Saturday, February 20, 2010

Samuel Smith's Yorkshire Stingo (2010 original review)

Henry pays me a visit and helps me drink a 550ml bottle of Samuel Smith's Yorkshire Stingo. This bottle was sent to me from Mike W. in Pennsylvania (thanks so much for the beer AGAIN man!). I was a little hesitant to review this beer because I didn't think I'd like it.

NOTE: I didn't write a text review of this at the time, but here's my 2014 review of a 2011 vintage:

   AROMA 8/10   APPEARANCE 3/5   TASTE 9/10   PALATE 4/5   OVERALL 17/20
Chad9976 (1103) - Albany, New York, USA - MAY 30, 2014
I poured a 550ml bottle into an English pint glass. I was brewed in 2010, bottled on 1/28/11 and cost $12.99 ($0.69 per ounce).

Appearance: Ugly rusty brown hue. Completely opaque with no visible carbonation. Pours to a small, beige, foamy head which completely dissipates and leaves no lacing.

Smell: A cornucopia of dark and stone fruits, plus notes of sherry and cider.

Taste: I first had Samuel Smith’s Yorkshire Stingo over four years ago when it originally debuted. I haven’t had it since, though re-watching my review I can tell the flavor profile to the beer has definitely changed over time. Like any good English-style barleywine, old ale or “English Strong Ale” should, it’s aged and developed nicely. I’m not sure which style category it conforms to, though much like the rest of the brews from Samuel Smith’s Brewery, it’s complex, distinctive and quite enjoyable.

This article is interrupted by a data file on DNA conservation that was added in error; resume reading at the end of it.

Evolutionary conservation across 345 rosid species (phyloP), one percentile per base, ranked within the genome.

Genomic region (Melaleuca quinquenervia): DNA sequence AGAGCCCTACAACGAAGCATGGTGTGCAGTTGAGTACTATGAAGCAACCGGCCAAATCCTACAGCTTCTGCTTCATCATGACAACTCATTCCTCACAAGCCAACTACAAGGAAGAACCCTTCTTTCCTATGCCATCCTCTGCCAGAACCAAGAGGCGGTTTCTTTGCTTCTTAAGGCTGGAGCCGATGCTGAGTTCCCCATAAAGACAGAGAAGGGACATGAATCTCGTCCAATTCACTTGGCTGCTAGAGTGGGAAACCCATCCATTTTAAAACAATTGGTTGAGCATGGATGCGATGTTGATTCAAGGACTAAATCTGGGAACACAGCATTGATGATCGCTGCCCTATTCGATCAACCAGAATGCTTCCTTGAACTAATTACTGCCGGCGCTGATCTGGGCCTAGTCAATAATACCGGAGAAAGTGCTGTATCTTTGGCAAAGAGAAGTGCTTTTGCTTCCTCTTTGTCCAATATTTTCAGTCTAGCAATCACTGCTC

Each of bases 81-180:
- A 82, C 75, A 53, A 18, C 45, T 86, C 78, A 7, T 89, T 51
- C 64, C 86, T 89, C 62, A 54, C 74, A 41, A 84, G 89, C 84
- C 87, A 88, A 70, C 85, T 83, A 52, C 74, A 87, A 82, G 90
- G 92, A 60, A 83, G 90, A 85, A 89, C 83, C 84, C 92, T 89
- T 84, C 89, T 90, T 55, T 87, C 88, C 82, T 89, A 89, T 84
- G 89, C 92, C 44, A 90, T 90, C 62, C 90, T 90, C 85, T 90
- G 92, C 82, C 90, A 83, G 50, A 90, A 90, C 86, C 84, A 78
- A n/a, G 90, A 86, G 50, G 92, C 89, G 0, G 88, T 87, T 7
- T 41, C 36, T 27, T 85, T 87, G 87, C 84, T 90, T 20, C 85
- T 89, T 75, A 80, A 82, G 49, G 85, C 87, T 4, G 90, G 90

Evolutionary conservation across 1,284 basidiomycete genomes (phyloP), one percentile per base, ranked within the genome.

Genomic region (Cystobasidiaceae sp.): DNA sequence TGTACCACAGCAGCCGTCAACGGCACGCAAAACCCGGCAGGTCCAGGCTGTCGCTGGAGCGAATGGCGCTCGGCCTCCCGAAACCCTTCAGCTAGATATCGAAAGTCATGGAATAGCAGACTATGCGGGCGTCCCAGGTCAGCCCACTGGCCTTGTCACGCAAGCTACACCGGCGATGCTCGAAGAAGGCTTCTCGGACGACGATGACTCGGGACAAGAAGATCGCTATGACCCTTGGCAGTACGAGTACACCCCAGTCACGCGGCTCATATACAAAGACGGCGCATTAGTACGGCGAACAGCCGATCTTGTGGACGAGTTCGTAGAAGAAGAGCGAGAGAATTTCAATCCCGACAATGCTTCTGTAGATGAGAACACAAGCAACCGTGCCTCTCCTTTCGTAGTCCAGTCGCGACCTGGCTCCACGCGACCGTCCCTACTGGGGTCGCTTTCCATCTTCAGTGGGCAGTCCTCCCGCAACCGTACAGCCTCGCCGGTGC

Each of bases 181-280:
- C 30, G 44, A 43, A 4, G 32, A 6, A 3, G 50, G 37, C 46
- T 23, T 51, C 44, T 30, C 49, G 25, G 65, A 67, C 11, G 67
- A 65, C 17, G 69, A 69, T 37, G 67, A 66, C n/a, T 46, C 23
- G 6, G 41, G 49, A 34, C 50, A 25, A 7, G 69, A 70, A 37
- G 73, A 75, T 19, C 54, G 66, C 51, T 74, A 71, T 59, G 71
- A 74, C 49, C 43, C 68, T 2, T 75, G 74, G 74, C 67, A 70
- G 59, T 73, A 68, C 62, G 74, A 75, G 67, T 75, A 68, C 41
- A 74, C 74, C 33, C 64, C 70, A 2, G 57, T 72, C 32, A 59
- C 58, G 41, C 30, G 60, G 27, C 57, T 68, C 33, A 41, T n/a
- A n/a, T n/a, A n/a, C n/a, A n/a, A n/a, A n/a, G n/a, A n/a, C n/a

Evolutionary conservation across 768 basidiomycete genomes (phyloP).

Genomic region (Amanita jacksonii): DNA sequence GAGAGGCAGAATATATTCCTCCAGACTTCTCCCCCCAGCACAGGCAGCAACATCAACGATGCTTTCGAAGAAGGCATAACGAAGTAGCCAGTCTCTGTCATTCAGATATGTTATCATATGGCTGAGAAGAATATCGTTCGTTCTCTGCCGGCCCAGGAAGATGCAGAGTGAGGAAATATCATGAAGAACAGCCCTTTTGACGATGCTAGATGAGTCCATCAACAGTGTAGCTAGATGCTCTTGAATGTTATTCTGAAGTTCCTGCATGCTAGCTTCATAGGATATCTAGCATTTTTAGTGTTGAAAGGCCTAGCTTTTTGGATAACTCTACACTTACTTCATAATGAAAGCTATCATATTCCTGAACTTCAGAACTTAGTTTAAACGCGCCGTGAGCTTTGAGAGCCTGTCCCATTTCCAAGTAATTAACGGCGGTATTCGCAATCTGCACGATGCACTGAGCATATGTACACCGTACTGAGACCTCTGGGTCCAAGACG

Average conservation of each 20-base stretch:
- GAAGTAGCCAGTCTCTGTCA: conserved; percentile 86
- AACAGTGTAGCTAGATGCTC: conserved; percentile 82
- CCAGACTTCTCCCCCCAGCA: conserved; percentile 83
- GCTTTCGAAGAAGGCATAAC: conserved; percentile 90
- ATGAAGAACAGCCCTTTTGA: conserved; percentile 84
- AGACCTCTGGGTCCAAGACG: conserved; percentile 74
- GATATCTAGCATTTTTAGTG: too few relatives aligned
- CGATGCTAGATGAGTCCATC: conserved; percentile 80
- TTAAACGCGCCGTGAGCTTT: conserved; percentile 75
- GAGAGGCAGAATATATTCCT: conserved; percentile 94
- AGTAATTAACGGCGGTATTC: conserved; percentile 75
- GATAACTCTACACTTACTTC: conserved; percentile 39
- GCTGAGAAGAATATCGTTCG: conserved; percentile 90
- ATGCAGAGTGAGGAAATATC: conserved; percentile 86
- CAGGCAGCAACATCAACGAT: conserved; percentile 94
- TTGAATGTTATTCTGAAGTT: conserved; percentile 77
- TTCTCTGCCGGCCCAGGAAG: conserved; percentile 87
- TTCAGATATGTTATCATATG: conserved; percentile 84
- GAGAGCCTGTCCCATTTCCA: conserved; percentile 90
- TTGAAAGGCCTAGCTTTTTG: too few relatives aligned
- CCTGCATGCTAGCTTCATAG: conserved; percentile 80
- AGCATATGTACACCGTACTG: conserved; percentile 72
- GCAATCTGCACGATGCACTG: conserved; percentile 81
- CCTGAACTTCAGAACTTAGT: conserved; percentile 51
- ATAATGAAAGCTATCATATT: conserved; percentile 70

The first thing I notice about the palate is the huge fruit notes. Red apple, plum, fig, raisins, and dark cherry are all prominent flavors right away. I also noticed a strong, sweet flavor of butterscotch, though it faded quickly. Toffee emerges on the finish, along with some dark chocolate, giving it a taste profile similar to that of a barleywine, but not quite as intense. Whatever hop presence this beer originally had has definitely faded, though it’s not quite carbonated syrup either. In my original review I described it as being very cider-like and acidic, though that’s not the case anymore. While still plenty flavorful, I’d say the beer definitely peaked some time ago. If you see a bottle in the 2 to 3-year-old vintage I’d recommend giving it a try.

Drinkability: Samuel Smith’s Yorkshire Stingo definitely has the palate of a strong brew, though the drinking process itself it remarkably easy. The mouthfeel is calm, soft and smooth, but noticeably thick. I was surprised (and a tad disappointed) that the aftertaste finishes mostly clean with just a slight dryness. The 8% ABV gives it significant weight and a minor warming sensation, but at no point is there a distraction. 
Grade: 9/10

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